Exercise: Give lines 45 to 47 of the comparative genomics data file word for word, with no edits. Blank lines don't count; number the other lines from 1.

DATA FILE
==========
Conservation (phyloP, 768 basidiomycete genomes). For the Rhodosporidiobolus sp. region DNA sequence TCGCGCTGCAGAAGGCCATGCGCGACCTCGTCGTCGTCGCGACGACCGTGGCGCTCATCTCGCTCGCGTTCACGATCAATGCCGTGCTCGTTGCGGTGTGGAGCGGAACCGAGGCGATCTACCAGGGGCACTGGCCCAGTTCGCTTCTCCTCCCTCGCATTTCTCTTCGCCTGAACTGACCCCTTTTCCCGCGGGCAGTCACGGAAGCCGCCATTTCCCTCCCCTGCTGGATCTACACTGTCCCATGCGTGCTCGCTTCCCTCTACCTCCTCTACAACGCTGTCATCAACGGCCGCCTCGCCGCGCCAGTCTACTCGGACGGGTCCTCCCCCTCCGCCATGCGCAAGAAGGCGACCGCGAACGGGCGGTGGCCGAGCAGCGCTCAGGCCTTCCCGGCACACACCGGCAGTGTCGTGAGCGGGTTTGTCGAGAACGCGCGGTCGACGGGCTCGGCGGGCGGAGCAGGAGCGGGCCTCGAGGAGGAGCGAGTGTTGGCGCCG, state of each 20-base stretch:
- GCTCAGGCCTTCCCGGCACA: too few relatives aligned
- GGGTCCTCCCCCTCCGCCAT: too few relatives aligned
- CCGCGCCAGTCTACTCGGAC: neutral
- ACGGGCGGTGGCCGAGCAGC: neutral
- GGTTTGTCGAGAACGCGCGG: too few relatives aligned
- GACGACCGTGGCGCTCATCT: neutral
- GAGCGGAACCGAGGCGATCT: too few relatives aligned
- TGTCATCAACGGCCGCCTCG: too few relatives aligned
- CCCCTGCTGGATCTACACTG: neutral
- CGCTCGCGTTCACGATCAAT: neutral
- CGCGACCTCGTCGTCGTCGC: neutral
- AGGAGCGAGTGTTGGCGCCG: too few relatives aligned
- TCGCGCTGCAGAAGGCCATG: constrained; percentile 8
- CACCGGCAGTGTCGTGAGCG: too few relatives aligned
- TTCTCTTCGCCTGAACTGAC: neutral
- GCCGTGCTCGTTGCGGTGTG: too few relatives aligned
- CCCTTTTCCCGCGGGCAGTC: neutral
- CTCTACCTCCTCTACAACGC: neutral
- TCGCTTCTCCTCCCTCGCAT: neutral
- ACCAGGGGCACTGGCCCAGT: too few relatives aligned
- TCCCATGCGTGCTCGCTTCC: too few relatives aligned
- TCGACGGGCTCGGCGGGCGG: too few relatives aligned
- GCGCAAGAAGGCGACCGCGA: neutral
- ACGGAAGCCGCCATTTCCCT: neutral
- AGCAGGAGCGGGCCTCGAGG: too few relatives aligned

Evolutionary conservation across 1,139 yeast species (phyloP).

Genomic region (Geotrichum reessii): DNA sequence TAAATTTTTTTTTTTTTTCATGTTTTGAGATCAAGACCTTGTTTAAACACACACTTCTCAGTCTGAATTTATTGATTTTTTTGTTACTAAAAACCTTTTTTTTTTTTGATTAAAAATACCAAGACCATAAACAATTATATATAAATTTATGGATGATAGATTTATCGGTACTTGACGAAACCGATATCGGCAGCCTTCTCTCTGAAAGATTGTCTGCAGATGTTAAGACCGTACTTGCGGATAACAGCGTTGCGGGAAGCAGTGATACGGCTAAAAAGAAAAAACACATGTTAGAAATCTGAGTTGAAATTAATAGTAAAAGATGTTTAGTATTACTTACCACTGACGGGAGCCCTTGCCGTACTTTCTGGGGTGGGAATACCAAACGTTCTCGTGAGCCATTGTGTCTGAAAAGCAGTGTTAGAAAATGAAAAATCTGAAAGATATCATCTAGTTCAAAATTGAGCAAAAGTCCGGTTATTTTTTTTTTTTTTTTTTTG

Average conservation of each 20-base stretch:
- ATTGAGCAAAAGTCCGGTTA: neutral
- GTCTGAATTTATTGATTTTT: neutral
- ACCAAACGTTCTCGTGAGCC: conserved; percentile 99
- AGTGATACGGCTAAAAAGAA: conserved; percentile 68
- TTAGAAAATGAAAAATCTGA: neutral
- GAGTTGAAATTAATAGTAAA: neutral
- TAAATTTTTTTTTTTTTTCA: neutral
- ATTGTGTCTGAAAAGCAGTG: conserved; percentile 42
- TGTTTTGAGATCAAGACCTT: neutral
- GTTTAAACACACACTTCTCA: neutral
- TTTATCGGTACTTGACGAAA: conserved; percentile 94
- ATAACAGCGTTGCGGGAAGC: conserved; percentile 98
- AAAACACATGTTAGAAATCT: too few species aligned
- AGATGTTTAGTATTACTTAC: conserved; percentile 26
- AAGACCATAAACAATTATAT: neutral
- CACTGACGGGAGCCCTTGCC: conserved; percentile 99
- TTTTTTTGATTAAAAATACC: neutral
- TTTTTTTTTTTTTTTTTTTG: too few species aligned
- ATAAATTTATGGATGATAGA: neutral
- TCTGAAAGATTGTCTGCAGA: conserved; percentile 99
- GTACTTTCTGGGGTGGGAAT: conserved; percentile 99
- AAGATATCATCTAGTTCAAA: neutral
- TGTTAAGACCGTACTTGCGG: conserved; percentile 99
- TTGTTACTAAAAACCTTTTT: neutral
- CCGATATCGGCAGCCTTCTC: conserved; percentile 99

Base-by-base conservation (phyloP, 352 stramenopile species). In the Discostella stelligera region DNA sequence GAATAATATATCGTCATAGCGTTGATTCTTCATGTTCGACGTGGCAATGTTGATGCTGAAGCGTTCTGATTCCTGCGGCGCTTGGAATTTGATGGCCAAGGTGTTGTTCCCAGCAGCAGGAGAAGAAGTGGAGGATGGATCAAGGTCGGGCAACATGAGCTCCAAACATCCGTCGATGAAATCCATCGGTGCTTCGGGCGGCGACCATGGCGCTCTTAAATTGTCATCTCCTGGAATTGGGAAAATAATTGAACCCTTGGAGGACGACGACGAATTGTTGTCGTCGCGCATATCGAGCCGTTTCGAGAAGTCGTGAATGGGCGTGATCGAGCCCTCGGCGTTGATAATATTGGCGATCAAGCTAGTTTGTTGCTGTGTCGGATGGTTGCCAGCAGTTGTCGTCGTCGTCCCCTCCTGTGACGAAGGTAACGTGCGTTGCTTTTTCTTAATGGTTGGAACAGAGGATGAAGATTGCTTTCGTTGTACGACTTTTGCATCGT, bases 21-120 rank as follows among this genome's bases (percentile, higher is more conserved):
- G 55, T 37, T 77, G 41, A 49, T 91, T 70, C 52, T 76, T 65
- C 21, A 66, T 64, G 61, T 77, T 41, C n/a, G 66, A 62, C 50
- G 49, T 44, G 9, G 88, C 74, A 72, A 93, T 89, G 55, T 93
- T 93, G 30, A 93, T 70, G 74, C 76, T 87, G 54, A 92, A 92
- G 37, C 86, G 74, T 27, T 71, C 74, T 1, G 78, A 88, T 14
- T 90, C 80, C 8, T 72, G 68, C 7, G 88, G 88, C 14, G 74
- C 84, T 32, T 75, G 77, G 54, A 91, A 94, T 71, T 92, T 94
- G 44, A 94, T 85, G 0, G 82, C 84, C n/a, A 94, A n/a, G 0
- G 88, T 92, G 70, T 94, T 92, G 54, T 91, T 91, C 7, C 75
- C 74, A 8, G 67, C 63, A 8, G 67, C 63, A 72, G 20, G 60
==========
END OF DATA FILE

- CACTGACGGGAGCCCTTGCC: conserved; percentile 99
- TTTTTTTGATTAAAAATACC: neutral
- TTTTTTTTTTTTTTTTTTTG: too few species aligned